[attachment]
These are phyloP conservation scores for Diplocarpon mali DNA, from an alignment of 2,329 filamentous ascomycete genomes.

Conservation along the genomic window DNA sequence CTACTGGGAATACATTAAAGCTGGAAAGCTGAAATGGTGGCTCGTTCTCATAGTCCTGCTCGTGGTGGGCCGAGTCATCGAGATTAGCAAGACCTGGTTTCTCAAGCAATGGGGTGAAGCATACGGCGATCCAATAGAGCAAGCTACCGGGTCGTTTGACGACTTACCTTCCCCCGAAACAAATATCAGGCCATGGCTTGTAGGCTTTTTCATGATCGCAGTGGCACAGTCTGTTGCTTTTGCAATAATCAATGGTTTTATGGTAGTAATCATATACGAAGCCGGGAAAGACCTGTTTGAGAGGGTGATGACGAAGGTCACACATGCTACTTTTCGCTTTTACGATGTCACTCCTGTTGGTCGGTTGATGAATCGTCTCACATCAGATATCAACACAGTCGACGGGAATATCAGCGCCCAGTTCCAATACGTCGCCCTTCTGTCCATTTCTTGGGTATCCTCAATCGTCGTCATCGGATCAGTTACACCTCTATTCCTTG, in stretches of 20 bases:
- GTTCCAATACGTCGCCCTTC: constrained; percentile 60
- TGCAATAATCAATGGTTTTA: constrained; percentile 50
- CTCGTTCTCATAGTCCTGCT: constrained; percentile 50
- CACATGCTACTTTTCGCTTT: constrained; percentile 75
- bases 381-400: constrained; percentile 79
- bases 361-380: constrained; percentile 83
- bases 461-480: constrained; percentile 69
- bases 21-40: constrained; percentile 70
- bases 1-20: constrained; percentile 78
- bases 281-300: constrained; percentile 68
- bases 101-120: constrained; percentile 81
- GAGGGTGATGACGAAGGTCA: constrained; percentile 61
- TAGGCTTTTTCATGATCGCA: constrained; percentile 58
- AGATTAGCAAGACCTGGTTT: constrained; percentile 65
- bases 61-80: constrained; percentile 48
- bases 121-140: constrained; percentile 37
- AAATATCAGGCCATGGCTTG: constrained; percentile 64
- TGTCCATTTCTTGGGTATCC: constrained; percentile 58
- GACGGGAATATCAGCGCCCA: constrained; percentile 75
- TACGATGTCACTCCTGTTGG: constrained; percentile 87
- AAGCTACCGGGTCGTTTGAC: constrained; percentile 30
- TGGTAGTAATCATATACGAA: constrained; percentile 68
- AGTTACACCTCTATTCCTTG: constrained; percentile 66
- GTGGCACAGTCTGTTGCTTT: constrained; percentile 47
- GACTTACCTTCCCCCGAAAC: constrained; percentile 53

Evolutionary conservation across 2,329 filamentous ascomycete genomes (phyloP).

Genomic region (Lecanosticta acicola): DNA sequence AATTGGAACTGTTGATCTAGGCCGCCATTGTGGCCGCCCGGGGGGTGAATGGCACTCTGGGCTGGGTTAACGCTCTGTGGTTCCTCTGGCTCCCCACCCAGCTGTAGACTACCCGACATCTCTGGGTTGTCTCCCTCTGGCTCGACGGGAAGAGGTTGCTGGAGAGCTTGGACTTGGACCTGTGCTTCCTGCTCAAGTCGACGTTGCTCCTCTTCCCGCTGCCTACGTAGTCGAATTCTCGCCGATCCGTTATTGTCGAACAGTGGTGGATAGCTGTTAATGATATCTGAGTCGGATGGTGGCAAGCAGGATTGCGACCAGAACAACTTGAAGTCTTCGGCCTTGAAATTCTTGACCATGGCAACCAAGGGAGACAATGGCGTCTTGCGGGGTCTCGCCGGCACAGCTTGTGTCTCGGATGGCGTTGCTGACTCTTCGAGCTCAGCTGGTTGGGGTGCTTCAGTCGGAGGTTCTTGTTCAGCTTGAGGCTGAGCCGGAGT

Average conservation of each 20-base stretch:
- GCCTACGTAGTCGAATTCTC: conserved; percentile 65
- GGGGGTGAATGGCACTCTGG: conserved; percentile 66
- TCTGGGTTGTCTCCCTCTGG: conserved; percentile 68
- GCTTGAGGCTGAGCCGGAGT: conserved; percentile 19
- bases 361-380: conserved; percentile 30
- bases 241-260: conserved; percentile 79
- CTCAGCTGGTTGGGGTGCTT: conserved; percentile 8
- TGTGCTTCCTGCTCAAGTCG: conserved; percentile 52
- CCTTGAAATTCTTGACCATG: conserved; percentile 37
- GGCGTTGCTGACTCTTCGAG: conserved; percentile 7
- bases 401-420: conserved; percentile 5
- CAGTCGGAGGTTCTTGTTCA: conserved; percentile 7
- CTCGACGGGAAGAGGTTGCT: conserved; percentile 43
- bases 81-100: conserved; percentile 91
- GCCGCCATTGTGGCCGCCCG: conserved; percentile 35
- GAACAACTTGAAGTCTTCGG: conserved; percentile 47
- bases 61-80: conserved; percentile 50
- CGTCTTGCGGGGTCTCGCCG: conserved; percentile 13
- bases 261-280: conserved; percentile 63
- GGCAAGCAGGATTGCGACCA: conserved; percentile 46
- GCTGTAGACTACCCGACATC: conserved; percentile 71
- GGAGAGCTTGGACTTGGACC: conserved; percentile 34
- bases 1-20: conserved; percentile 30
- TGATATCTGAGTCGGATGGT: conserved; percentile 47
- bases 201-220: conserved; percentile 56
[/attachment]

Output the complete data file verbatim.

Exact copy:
These are phyloP conservation scores for Diplocarpon mali DNA, from an alignment of 2,329 filamentous ascomycete genomes.

Conservation along the genomic window DNA sequence CTACTGGGAATACATTAAAGCTGGAAAGCTGAAATGGTGGCTCGTTCTCATAGTCCTGCTCGTGGTGGGCCGAGTCATCGAGATTAGCAAGACCTGGTTTCTCAAGCAATGGGGTGAAGCATACGGCGATCCAATAGAGCAAGCTACCGGGTCGTTTGACGACTTACCTTCCCCCGAAACAAATATCAGGCCATGGCTTGTAGGCTTTTTCATGATCGCAGTGGCACAGTCTGTTGCTTTTGCAATAATCAATGGTTTTATGGTAGTAATCATATACGAAGCCGGGAAAGACCTGTTTGAGAGGGTGATGACGAAGGTCACACATGCTACTTTTCGCTTTTACGATGTCACTCCTGTTGGTCGGTTGATGAATCGTCTCACATCAGATATCAACACAGTCGACGGGAATATCAGCGCCCAGTTCCAATACGTCGCCCTTCTGTCCATTTCTTGGGTATCCTCAATCGTCGTCATCGGATCAGTTACACCTCTATTCCTTG, in stretches of 20 bases:
- GTTCCAATACGTCGCCCTTC: constrained; percentile 60
- TGCAATAATCAATGGTTTTA: constrained; percentile 50
- CTCGTTCTCATAGTCCTGCT: constrained; percentile 50
- CACATGCTACTTTTCGCTTT: constrained; percentile 75
- bases 381-400: constrained; percentile 79
- bases 361-380: constrained; percentile 83
- bases 461-480: constrained; percentile 69
- bases 21-40: constrained; percentile 70
- bases 1-20: constrained; percentile 78
- bases 281-300: constrained; percentile 68
- bases 101-120: constrained; percentile 81
- GAGGGTGATGACGAAGGTCA: constrained; percentile 61
- TAGGCTTTTTCATGATCGCA: constrained; percentile 58
- AGATTAGCAAGACCTGGTTT: constrained; percentile 65
- bases 61-80: constrained; percentile 48
- bases 121-140: constrained; percentile 37
- AAATATCAGGCCATGGCTTG: constrained; percentile 64
- TGTCCATTTCTTGGGTATCC: constrained; percentile 58
- GACGGGAATATCAGCGCCCA: constrained; percentile 75
- TACGATGTCACTCCTGTTGG: constrained; percentile 87
- AAGCTACCGGGTCGTTTGAC: constrained; percentile 30
- TGGTAGTAATCATATACGAA: constrained; percentile 68
- AGTTACACCTCTATTCCTTG: constrained; percentile 66
- GTGGCACAGTCTGTTGCTTT: constrained; percentile 47
- GACTTACCTTCCCCCGAAAC: constrained; percentile 53

Evolutionary conservation across 2,329 filamentous ascomycete genomes (phyloP).

Genomic region (Lecanosticta acicola): DNA sequence AATTGGAACTGTTGATCTAGGCCGCCATTGTGGCCGCCCGGGGGGTGAATGGCACTCTGGGCTGGGTTAACGCTCTGTGGTTCCTCTGGCTCCCCACCCAGCTGTAGACTACCCGACATCTCTGGGTTGTCTCCCTCTGGCTCGACGGGAAGAGGTTGCTGGAGAGCTTGGACTTGGACCTGTGCTTCCTGCTCAAGTCGACGTTGCTCCTCTTCCCGCTGCCTACGTAGTCGAATTCTCGCCGATCCGTTATTGTCGAACAGTGGTGGATAGCTGTTAATGATATCTGAGTCGGATGGTGGCAAGCAGGATTGCGACCAGAACAACTTGAAGTCTTCGGCCTTGAAATTCTTGACCATGGCAACCAAGGGAGACAATGGCGTCTTGCGGGGTCTCGCCGGCACAGCTTGTGTCTCGGATGGCGTTGCTGACTCTTCGAGCTCAGCTGGTTGGGGTGCTTCAGTCGGAGGTTCTTGTTCAGCTTGAGGCTGAGCCGGAGT

Average conservation of each 20-base stretch:
- GCCTACGTAGTCGAATTCTC: conserved; percentile 65
- GGGGGTGAATGGCACTCTGG: conserved; percentile 66
- TCTGGGTTGTCTCCCTCTGG: conserved; percentile 68
- GCTTGAGGCTGAGCCGGAGT: conserved; percentile 19
- bases 361-380: conserved; percentile 30
- bases 241-260: conserved; percentile 79
- CTCAGCTGGTTGGGGTGCTT: conserved; percentile 8
- TGTGCTTCCTGCTCAAGTCG: conserved; percentile 52
- CCTTGAAATTCTTGACCATG: conserved; percentile 37
- GGCGTTGCTGACTCTTCGAG: conserved; percentile 7
- bases 401-420: conserved; percentile 5
- CAGTCGGAGGTTCTTGTTCA: conserved; percentile 7
- CTCGACGGGAAGAGGTTGCT: conserved; percentile 43
- bases 81-100: conserved; percentile 91
- GCCGCCATTGTGGCCGCCCG: conserved; percentile 35
- GAACAACTTGAAGTCTTCGG: conserved; percentile 47
- bases 61-80: conserved; percentile 50
- CGTCTTGCGGGGTCTCGCCG: conserved; percentile 13
- bases 261-280: conserved; percentile 63
- GGCAAGCAGGATTGCGACCA: conserved; percentile 46
- GCTGTAGACTACCCGACATC: conserved; percentile 71
- GGAGAGCTTGGACTTGGACC: conserved; percentile 34
- bases 1-20: conserved; percentile 30
- TGATATCTGAGTCGGATGGT: conserved; percentile 47
- bases 201-220: conserved; percentile 56